Following the widespread coverage of the Supreme Court decision in Wyatt and Vince, many people, both practitioners and clients alike, have been left with questions about the impact of the case on matrimonial financial proceedings.
The facts of the case are well documented in the national press. Briefly, Ms Wyatt applied for financial relief from her former husband, Mr Vince some 27 years after the marriage had broken down. The couple led a hippy lifestyle, however, following the birth of their son and subsequent divorce, in the late 1990’s Mr Vince’s company grew exponentially such that it is alleged it was worth circa £107 million.
When the application was made, Mr Vince made an application for it to be struck out under Rule 4.4 of the Family Procedure Rules allowing applications to be struck out if the statement of case discloses no reasonable grounds for bringing or defending the application, or the statement of case is an abuse of the court’s process or is otherwise likely to obstruct the just proposal of the proceedings.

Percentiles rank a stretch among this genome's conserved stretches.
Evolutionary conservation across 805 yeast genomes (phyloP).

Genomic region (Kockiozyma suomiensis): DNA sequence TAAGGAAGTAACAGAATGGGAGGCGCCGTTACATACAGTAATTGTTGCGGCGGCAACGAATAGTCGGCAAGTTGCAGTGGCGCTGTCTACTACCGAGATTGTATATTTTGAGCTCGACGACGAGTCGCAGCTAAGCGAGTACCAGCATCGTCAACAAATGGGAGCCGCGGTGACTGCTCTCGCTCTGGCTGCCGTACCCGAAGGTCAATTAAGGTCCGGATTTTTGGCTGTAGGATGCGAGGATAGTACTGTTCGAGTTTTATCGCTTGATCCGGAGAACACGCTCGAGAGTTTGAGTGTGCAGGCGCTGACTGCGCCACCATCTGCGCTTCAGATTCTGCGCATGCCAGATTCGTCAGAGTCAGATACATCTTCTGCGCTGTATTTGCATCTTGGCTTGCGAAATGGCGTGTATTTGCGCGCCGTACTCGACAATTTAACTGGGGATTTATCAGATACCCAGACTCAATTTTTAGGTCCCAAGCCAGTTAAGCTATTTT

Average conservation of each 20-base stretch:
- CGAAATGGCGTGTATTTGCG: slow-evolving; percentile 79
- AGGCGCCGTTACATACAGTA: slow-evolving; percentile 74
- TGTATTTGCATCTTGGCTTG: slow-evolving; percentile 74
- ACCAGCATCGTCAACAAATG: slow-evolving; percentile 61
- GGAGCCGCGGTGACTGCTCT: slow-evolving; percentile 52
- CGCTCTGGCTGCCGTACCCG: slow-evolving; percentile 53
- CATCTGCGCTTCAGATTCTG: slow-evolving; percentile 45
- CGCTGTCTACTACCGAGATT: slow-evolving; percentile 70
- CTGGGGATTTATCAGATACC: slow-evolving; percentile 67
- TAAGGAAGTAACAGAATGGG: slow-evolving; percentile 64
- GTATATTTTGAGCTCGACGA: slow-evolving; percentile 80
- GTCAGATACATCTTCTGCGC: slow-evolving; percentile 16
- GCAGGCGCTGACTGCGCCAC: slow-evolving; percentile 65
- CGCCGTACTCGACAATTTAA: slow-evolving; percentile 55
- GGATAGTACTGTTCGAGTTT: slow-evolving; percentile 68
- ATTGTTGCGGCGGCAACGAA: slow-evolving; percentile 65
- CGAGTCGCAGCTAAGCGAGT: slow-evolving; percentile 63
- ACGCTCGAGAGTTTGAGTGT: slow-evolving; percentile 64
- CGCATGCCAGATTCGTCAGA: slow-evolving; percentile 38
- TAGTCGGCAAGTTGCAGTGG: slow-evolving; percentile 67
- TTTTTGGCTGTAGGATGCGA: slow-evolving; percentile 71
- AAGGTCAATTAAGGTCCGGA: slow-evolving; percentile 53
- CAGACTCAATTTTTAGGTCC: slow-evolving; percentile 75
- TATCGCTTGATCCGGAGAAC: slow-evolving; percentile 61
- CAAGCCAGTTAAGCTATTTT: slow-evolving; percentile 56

The High Court deputy Judge dismissed the application and, subsequently, the Court of Appeal struck it out. The matter then came before the Supreme Court who made the decision that Ms Wyatt’s application can proceed.
The reasons for this decision appear to be based upon a technical point as to why the application of Ms Wyatt could not be struck out for the reasons provided for in Rule 4.4. Thus, the decision is that the application should be remitted and heard.
The decision does not appear to be an endorsement of Ms Wyatt’s application and the Supreme Court made it clear to her that her application for just under £2 million, or a sum even approaching that, would be out of the question and that her claim might still be dismissed. The Supreme Court also issued a clear shot across the bows to Ms Wyatt and others who may be considering this type of retrospective relief. She will need to clearly explain why it took so long for her to make the application, considering that Mr Vince’s wealth was made a number of years ago. The Supreme Court stated:
“(a) The marital cohabitation subsisted for scarcely more than two years.
(b) It broke down 31 years ago.
(c) The standard of living enjoyed by the parties prior to the breakdown could not have been lower.
(d) The husband did not begin to create his current wealth until 13 years after the breakdown.
(e) The wife has made no contribution, direct or indirect, to its creation”
Thus, the impact upon Matrimonial Financial Proceedings appears limited in its application and the facts of the case are remarkable. The case is yet to be heard in a full hearing, and may well never be, if the parties settle, so watch this space as the ramifications of the outcome of the full- hearing is likely to have a much greater impact in this area of law.
Sally Wilkes, Trainee Solicitor
Posted on Tuesday, 31st March 2015